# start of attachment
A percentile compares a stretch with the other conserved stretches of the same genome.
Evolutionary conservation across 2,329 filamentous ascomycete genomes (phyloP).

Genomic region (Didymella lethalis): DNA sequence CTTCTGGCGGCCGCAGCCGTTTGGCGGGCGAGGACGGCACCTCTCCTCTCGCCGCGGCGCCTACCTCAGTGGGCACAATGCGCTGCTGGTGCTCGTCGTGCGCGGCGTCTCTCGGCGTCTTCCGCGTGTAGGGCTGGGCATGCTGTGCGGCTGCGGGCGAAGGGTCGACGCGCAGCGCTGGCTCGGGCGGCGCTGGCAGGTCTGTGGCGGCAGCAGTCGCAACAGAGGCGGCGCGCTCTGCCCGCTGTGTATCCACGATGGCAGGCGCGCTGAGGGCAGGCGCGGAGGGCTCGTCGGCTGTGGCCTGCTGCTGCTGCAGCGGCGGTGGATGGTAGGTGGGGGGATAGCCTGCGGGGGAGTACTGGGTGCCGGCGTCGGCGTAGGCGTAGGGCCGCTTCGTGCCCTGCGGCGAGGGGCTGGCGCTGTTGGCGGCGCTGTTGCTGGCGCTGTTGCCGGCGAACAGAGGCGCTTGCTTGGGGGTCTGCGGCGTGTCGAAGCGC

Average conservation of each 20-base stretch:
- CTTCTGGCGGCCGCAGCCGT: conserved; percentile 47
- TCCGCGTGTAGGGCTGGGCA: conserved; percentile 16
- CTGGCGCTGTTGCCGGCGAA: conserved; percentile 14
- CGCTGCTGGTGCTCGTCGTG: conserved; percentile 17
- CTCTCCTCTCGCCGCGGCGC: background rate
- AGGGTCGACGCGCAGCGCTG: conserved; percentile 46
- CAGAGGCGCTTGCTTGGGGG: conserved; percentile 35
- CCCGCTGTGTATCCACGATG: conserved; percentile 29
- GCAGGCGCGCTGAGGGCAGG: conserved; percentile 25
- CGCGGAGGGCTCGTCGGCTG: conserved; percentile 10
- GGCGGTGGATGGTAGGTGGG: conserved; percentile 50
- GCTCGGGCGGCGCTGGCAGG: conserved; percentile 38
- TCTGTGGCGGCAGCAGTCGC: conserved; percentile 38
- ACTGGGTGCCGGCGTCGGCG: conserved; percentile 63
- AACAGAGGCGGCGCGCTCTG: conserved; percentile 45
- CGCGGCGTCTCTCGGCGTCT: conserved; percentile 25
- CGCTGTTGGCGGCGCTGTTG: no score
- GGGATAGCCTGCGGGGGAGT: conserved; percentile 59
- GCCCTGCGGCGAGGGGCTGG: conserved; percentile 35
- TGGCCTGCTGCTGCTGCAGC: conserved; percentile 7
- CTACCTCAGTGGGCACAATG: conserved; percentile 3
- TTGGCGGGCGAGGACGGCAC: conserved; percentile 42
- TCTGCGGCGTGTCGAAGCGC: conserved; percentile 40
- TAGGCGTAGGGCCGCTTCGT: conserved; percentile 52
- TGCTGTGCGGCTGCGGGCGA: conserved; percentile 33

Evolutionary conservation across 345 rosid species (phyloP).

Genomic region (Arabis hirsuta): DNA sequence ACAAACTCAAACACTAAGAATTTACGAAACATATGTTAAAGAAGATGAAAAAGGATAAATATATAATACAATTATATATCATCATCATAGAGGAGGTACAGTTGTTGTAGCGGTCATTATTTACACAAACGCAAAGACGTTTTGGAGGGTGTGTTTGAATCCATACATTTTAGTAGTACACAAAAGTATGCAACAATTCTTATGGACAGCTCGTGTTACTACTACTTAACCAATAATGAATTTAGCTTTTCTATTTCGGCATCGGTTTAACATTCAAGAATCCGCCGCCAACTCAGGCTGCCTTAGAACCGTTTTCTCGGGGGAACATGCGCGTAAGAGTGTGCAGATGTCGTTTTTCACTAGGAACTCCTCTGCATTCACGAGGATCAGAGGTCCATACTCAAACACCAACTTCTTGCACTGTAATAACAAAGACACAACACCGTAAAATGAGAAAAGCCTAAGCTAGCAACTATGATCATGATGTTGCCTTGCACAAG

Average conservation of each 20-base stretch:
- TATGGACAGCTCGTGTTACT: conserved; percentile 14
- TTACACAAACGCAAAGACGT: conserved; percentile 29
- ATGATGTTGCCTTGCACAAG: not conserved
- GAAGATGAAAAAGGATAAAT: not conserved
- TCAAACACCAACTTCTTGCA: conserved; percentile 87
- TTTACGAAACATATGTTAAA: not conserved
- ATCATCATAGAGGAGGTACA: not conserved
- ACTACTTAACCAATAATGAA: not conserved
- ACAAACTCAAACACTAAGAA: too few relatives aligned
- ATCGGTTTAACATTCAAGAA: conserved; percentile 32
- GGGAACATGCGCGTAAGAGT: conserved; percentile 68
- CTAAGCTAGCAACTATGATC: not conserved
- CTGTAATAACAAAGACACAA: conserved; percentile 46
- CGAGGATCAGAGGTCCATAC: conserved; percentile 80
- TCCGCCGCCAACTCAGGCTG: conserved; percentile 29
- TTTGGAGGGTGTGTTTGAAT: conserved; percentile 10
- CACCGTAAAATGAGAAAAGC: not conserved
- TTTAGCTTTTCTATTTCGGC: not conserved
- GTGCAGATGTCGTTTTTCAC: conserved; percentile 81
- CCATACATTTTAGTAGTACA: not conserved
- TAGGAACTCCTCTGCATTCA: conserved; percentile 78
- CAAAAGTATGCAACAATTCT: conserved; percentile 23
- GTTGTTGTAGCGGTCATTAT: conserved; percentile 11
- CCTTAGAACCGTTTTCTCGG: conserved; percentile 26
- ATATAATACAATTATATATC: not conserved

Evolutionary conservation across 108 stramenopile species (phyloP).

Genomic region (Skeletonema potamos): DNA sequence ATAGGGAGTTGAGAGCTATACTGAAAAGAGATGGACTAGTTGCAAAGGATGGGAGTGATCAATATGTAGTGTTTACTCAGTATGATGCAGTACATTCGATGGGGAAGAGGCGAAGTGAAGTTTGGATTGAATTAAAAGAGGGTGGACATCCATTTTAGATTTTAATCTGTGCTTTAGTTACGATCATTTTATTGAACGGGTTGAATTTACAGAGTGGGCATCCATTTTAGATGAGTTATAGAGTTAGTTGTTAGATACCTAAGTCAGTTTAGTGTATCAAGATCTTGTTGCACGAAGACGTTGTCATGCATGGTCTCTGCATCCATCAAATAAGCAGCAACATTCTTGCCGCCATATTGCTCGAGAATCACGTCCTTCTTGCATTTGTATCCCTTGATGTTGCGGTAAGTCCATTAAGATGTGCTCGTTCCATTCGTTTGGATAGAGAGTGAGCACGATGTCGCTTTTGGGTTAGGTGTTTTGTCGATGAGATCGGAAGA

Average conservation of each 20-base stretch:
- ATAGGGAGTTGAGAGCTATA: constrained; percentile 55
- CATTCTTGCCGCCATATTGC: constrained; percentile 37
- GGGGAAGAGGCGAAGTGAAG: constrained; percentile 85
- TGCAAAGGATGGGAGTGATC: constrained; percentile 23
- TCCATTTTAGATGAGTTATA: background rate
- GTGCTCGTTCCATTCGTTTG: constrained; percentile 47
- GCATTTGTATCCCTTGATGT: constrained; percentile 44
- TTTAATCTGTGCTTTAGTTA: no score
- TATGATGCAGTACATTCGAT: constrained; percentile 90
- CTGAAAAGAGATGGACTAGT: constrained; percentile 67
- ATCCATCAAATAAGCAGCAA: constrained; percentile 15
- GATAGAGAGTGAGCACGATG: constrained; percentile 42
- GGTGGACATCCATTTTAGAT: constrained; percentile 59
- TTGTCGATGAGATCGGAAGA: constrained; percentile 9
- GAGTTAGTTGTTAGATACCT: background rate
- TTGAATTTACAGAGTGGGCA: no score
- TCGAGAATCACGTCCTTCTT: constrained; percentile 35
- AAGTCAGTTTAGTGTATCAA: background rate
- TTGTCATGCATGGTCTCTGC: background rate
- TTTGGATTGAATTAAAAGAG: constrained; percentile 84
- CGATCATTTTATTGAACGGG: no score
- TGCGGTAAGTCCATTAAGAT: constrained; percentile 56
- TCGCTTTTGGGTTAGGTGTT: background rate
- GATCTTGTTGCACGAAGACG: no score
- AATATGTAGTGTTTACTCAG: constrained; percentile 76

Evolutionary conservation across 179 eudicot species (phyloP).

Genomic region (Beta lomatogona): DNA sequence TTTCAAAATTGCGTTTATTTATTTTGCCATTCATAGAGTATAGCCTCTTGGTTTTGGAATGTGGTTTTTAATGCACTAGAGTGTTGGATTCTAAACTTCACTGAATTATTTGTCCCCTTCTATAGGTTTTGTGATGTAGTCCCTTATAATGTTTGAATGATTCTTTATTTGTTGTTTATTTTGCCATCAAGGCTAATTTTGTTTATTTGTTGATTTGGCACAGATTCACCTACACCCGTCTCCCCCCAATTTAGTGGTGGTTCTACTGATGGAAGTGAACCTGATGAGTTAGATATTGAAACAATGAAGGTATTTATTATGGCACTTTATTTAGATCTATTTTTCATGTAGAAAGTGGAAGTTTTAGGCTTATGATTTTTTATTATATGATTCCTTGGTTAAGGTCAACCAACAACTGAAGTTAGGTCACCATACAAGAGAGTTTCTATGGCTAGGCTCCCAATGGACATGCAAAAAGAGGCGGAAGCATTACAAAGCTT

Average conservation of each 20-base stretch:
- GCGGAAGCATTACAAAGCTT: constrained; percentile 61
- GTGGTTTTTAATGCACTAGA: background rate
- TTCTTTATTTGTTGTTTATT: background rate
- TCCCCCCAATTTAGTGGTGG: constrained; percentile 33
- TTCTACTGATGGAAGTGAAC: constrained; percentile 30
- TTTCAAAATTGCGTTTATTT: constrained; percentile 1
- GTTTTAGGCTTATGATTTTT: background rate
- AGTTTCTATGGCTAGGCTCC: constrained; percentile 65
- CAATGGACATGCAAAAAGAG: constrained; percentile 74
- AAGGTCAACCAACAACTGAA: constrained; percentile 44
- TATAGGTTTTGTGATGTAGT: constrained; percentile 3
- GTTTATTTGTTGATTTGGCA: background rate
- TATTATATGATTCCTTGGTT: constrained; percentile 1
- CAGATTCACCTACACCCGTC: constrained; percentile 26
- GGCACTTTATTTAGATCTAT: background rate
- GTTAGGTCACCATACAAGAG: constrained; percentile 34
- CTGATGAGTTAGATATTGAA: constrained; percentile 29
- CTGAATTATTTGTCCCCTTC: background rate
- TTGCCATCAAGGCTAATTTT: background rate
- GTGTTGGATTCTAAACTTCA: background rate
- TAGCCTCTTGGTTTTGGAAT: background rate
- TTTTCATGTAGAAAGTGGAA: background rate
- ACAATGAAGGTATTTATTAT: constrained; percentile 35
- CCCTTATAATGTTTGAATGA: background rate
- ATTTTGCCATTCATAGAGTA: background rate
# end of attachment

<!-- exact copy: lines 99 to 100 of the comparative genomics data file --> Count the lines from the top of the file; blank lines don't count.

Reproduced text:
- TATAGGTTTTGTGATGTAGT: constrained; percentile 3
- GTTTATTTGTTGATTTGGCA: background rate